Plea for people to seek medical advice after cancer referrals fall by two-thirds

People with potential symptoms of cancer are being urged to seek medical advice after a "significant fall" in the number of referrals at a cancer centre during the coronavirus pandemic.

Experts at the South West Wales Cancer Centre at Singleton Hospital say there has been a two-thirds reduction in referrals due to the pandemic.

Last April, there were 1,218 referrals across all cancer specialties. By April this year, that had fallen to just 409.

Lung cancer referrals, for example, went from 24 to just five.

It is thought people are not turning to their GP for advice because they are worried about the potential risk of contracting Covid-19 if they are referred for hospital tests.

But consultant clinical oncologist Sarah Gwynne said hospitals and GP surgeries were as safe as they could possibly be.

Dr Sarah Gwynee said she believes patients are not contacting their GP if they have symptoms Credit: Swansea Bay University Health Board

“It’s a difficult time at the moment. People are very scared about possibly coming into hospital or going to see their GP,” said Dr Gwynne.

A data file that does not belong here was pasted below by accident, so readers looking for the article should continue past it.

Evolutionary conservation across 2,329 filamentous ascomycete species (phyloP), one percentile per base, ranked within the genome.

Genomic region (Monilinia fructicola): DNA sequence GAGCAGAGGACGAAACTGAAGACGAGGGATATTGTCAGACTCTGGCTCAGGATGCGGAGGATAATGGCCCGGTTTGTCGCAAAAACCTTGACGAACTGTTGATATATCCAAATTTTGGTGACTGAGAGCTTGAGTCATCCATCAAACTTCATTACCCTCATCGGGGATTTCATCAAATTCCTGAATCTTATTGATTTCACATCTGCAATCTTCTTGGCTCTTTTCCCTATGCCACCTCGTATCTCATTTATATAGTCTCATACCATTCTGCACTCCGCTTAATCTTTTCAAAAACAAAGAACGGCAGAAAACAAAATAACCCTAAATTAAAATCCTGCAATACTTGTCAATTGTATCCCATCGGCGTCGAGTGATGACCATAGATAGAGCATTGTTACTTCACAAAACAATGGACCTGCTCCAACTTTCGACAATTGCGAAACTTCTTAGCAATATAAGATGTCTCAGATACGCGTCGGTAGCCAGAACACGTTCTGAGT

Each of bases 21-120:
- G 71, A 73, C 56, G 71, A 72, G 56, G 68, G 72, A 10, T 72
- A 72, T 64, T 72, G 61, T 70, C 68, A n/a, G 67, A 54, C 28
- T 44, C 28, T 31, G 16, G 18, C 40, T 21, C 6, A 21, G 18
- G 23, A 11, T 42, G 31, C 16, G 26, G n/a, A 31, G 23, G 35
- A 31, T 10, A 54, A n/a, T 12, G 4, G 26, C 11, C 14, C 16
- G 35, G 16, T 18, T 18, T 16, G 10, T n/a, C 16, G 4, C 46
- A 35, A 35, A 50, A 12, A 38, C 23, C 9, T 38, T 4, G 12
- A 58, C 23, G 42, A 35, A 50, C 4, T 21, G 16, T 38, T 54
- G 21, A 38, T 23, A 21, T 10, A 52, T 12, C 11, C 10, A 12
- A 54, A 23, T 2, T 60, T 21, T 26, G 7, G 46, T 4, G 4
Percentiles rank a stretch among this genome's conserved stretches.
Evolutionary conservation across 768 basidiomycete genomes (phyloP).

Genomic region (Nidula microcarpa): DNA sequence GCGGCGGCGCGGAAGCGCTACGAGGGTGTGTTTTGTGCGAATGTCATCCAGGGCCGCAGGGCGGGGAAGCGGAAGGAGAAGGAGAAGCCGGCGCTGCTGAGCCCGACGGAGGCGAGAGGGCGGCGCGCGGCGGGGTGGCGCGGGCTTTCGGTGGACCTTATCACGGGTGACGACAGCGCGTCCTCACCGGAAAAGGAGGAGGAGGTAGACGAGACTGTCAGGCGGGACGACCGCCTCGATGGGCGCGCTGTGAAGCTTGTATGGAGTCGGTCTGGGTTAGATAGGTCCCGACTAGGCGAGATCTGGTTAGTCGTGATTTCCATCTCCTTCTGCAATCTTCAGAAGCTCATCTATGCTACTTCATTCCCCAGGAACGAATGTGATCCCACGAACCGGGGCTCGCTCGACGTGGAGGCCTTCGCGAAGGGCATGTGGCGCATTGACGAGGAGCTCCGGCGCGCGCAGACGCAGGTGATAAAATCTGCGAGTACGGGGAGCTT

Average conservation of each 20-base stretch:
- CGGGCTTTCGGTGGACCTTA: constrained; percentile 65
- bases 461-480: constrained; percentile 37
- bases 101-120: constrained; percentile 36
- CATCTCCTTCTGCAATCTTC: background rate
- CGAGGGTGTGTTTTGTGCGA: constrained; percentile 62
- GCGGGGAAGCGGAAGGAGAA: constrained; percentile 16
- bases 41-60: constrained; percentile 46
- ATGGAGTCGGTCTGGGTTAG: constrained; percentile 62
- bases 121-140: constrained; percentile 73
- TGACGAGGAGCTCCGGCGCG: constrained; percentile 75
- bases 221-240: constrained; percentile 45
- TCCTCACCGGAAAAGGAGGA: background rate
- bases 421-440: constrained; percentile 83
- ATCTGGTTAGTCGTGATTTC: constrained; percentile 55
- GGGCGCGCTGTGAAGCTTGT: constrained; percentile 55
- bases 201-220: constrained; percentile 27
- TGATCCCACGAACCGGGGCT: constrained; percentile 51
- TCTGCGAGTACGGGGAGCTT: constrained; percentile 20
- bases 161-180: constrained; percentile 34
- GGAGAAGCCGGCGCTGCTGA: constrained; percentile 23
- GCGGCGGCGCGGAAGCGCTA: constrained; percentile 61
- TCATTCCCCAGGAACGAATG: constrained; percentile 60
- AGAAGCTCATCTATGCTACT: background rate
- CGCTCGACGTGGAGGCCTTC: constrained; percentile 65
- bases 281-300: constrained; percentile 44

“We can see that the number of people who would normally be referred with symptoms that are suggestive of cancer have reduced dramatically – we are only seeing a third of what we would expect.

“That makes us think there are patients out there who may possibly have cancer but are not contacting their GP.”

The centre treats patients from across South West Wales, from Bridgend, all the way through Swansea to Carmarthen and as far north as Aberystwyth. Additional services are provided at Morriston and Neath Port Talbot hospitals.

Dr Gwynne said precautions had been taken to protect people coming into hospital from Covid-19 with staff wearing appropriate PPE, while patients may also have their temperature checked before going into clinical areas.